…And Lavan returned to his place; and Yaakov went on his way… (Bereshith 31:55, 32:1)
For many years, Yaakov had, out of necessity, employed cunning strategy in his dealings with Lavan. Nevertheless, the moment he left, he immediately reverted to the absolute honesty that was his natural characteristic. This can be gathered from the Torah’s words, “And Yaakov went on his way.”1
It was no small feat for Yaakov to walk away from a two-decade sojourn with Lavan, totally uninfluenced by Lavan’s wiles. Dealing with crooked people, on any level and to any degree, holds untold potential for harm to one’s spiritual well-being. When someone is less than honest and fair with us, and we are forced to respond in kind, we must take extreme care that this behavior does not infiltrate our personality. Yet how do we accomplish this? How can one emerge unscathed from a situation in which one had to deal with or live among crooked people?
If we find ourselves unable to avoid such a situation, we should devote some time exclusively to studying the subject of the importance of truth, thereby strengthening it within ourselves, so that the falsehood to which we have been exposed will find no safe haven in our souls. We learn this strategy from King Dovid himself, for after he had to feign insanity in order to save himself from his son Avshalom, he composed Psalm 34, which stresses pure, fair, true and exalted speech.2 In this psalm, King Dovid warned that just avoiding falsehood is not sufficient; if we desire a quality life in the truest form, we must guard our lips from any type of prohibited speech. This involves knowing which types of speech are in fact prohibited, and learning all the halachoth that apply. Making it a practice to study the laws of permissible speech on a regular basis is invaluable in helping one to respond properly in the many complicated circumstances that are bound to present themselves in our lives.3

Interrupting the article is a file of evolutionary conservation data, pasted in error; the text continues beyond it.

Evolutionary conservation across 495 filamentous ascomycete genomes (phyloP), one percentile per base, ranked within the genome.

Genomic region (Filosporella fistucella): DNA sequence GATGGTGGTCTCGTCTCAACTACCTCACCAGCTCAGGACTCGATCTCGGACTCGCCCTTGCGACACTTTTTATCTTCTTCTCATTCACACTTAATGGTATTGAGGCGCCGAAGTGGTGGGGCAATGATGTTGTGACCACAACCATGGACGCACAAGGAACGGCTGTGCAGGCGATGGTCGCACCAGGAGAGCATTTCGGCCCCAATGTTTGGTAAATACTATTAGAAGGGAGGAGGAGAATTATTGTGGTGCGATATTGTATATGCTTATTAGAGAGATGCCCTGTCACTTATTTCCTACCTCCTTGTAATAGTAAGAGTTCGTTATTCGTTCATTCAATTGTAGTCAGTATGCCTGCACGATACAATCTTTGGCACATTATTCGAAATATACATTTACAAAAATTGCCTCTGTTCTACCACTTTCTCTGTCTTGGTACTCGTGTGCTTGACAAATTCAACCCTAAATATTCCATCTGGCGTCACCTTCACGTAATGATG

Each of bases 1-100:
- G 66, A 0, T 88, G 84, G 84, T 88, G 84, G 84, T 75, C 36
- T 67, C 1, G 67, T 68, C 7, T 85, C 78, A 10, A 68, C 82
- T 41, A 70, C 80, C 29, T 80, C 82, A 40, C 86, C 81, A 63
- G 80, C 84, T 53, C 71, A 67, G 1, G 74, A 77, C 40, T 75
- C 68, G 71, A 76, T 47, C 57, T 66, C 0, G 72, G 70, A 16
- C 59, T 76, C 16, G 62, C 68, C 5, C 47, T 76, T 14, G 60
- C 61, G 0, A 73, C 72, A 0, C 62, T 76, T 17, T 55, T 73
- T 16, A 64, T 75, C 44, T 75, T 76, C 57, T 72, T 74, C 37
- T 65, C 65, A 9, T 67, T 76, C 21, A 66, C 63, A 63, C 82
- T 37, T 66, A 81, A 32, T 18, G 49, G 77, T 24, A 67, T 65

1. Meshech Chochmah.
2. Heard in the name of Rav Matisyahu Solomon.
3. Chofetz Chaim, Chovoth HaShemirah.
Priceless Integrity, Copyright © 2001 by Rabbi Daniel Travis and Torah.org.
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